It is not like the vi editor needs introducing to seasoned UNIX users. The vi editor, originally developed by Bill Joy of Sun Microsystems, is an endlessly extensible, easy to use light ASCII editor and the bane of the newbie existence. This section will introduce the vi editor to the newbie and perhaps toss in a few ideas for the seasoned user as well.
The first half of this section will overview editing, saving, yanking/putting and navigating a file within a vi session. The second half will be a step by step sample vi session to help get started.
This is intended as a primer for using the vi editor, it is not by any means a thorough guide. It is meant to get the first time user up and using vi with enough skills to make changes to and create files.
Using the vi editor really is not much different than any other terminal based
software with one exception, it does not use a tab type (or curses if you will)
style interface, although many versions of vi do use curses it does not give
the same look and feel of the typical curses based interface. Instead it works
in two modes, command and edit. While this may seem strange, it is not much
different than windows based editing if you think about it. Take this as an
example, if you are using say gedit and you take the mouse, highlight some text,
select cut and then paste, the whole time you are using the mouse you are not
editing (even though you can). In vi, the same action is done by simply deleting
the whole line with
dd in command mode, moving to the line you wish to place
it below and hitting
p in command mode. One could almost say the analogy is
mouse mode vs. command mode (although they are not exactly identical,
conceptually the idea is similar).
To start up a vi session, one simply begins the way they might with any terminal based software:
$ vi filename
One important note to remember here is that when a file is edited, it is loaded into a memory buffer. The rest of the text will make reference to the buffer and file in their proper context. A file only changes when the user has committed changes with one of the write commands.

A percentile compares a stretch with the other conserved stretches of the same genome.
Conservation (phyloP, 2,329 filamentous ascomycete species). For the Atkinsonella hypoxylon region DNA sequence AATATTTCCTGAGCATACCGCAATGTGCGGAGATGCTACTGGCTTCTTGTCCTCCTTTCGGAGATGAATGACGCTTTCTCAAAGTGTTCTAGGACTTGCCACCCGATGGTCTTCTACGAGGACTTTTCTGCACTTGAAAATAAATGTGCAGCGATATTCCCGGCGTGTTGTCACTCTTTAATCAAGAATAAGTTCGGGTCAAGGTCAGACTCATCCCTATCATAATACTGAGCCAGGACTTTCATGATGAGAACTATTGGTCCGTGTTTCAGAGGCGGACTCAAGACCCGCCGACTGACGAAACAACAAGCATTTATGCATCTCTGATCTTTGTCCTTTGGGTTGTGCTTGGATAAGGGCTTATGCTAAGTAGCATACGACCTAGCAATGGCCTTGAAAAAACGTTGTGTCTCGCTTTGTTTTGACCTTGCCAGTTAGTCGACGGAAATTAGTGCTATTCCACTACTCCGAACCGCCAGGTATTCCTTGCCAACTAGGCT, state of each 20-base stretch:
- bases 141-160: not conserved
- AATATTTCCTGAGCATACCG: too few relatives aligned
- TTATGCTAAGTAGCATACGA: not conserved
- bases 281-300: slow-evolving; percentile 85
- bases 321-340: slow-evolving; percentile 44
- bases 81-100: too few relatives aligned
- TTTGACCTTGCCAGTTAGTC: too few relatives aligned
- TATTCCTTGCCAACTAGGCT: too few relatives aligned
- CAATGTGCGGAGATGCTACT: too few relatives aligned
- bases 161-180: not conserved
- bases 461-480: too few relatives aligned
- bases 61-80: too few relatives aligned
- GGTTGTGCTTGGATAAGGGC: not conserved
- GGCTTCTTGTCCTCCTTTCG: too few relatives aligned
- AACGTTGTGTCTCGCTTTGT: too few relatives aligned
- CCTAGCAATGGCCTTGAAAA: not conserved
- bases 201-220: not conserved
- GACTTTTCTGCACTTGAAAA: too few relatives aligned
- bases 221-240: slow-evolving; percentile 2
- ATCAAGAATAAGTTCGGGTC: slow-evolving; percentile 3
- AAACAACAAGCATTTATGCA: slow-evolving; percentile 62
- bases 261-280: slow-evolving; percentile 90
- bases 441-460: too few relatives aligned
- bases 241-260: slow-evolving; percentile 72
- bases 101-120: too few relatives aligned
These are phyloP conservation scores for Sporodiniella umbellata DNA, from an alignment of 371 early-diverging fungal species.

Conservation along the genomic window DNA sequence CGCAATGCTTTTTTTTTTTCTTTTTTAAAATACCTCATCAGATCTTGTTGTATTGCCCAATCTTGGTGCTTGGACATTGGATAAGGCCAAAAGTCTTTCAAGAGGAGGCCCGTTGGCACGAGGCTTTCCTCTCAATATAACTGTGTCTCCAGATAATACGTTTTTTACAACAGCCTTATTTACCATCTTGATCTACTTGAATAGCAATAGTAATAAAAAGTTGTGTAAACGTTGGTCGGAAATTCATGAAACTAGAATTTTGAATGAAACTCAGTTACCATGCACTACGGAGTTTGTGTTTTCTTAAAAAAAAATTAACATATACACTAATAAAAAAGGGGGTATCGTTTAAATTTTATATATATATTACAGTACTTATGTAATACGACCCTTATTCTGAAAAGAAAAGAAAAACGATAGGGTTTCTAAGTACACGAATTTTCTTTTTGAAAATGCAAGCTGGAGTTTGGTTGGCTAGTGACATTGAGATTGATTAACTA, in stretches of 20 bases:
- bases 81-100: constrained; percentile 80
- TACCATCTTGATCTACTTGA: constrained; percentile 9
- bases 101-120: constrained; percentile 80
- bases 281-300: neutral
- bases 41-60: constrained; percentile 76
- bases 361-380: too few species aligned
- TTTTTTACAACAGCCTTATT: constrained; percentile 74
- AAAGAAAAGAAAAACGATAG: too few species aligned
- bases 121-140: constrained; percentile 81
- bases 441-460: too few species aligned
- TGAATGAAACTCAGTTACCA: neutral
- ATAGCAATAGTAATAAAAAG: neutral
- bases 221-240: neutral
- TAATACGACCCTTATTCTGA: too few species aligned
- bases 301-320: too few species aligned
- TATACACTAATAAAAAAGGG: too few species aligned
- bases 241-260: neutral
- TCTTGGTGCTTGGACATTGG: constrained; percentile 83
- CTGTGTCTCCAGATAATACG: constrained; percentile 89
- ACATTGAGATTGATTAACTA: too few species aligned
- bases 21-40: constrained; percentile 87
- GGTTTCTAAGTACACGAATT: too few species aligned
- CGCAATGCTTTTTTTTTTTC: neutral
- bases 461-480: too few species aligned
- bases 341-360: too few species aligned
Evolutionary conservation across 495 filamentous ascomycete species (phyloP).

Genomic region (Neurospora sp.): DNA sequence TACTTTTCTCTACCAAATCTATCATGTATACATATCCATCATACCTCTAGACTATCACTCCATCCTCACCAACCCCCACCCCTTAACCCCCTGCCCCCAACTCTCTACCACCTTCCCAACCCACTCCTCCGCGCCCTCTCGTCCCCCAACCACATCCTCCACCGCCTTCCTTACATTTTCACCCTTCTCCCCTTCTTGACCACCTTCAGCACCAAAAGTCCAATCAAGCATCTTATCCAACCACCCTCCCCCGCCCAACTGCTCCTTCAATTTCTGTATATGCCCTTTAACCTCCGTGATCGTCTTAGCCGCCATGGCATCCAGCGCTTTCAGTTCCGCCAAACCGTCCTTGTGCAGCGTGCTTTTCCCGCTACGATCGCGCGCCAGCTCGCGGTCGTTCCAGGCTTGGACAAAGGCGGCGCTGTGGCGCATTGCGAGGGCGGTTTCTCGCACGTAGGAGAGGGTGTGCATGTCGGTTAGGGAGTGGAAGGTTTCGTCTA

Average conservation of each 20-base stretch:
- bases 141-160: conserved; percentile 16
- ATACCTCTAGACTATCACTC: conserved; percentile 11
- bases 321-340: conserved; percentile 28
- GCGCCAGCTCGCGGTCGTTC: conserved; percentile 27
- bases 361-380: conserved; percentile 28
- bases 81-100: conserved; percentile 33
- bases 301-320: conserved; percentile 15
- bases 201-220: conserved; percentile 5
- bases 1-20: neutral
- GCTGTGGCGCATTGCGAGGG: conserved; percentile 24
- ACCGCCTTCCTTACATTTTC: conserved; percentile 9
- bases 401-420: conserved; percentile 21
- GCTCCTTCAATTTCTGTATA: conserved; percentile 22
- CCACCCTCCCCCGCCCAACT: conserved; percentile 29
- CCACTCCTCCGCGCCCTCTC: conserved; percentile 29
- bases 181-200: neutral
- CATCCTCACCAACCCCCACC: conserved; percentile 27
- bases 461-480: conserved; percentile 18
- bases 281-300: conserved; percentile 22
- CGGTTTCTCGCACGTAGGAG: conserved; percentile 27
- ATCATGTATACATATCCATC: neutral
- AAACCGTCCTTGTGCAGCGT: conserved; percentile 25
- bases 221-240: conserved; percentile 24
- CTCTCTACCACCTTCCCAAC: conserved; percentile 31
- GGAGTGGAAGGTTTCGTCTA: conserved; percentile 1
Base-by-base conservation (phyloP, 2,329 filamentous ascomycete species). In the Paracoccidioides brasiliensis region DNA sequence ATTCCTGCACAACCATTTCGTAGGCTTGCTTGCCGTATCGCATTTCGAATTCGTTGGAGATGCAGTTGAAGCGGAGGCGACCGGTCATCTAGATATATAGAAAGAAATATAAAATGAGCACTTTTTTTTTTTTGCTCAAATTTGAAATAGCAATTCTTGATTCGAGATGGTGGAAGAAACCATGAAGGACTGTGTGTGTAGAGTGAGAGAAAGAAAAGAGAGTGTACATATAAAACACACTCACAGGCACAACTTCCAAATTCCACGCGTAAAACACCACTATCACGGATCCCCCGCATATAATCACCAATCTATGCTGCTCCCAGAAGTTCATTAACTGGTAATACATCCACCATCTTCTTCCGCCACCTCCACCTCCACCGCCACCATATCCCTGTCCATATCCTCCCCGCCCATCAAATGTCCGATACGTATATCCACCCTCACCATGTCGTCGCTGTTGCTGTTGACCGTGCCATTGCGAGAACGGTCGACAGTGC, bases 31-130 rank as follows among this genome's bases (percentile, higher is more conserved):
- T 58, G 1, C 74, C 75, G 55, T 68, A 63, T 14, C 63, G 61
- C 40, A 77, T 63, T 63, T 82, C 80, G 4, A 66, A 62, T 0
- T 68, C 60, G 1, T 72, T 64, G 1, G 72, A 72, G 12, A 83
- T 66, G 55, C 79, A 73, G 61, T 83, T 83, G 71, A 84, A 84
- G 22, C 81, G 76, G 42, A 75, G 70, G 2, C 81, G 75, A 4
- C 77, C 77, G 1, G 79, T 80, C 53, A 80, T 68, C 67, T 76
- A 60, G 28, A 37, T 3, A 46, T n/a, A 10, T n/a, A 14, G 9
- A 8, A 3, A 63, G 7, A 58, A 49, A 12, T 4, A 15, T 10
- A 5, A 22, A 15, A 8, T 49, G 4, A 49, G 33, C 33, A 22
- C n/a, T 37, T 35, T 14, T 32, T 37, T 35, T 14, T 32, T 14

The vi editor sports a range of options one can provide at start up, for the time being we will just look at the default startup. When invoked as shown above, the editors default startup mode is command mode, so in essence you cannot commence to typing into the buffer. Instead you must switch out out of command mode to enter text. The following text describes edit start modes:
a-- Append after cursor.
A-- Append to end of line.
C-- Change the rest of current line.
cw-- Change the current word.
i-- Insert before cursor.
I-- Insert before first non blank line.
o-- Open a line below for insert.
O-- Open a line above for insert.
Of course knowing the edit commands does not do much good if you can't switch
back to command mode and save a file, to switch back simply hit the
To enter certain commands, the colon must be used. Write commands are one such
set of commands. To do this, simply enter
Hitting the colon then will put the user at the colon (or command if you will) prompt at the bottom left corner of the screen. Now let us look at the save commands:
:w-- Write the buffer to file.
:wq-- Write the buffer to file and quit.
What good is an editor if you cannot manipulate blocks of text? Of course vi
supports this feature as well and as with most of the vi commands it somewhat
intuitive. To yank a line but not delete it, simply enter
command mode and the current line will be copied into a buffer. To put the line
somewhere, navigate to the line above where the line is to be put and hit the
p key for the put command. To move a line, simply delete the whole line
dd command, navigate and put.
Undo is pretty simple,
u undoes the last action and
U undoes the last line
deleted or changes made on the last line.
Most vi primers or tutorials start off with navigation, however, not unlike most editors in order to navigate a file there must be something to navigate to and from (hence why this column sort of went in reverse). Depending on your flavor of vi (or if it even is vi and not say elvis, nvi or vim) you can navigate in both edit and command mode.
For the beginner I feel that switching to command mode and then navigating is a bit safer until one has practiced for awhile. The navigation keys for terminals that are not recognized or do not support the use of arrow keys are the following:
k-- Moves the cursor up one line.
j-- Moves the cursor down one line.
l-- Moves the cursor right one character.
h-- Moves the cursor left one character.
If the terminal is recognized and supports them, the arrow keys can be used to navigate the buffer in command mode.
In addition to simple one spot navigation vi supports jumping to a line by simply typing in the line number at the colon prompt. For example, if you wanted to jump to line 223 the keystrokes from editor mode would look like so:
The vi editor supports searching using regular expression syntax, however, it is
slightly different to invoke from command mode. One simply hits the
/ key in
command mode and enters what they are searching for, as an example let us say I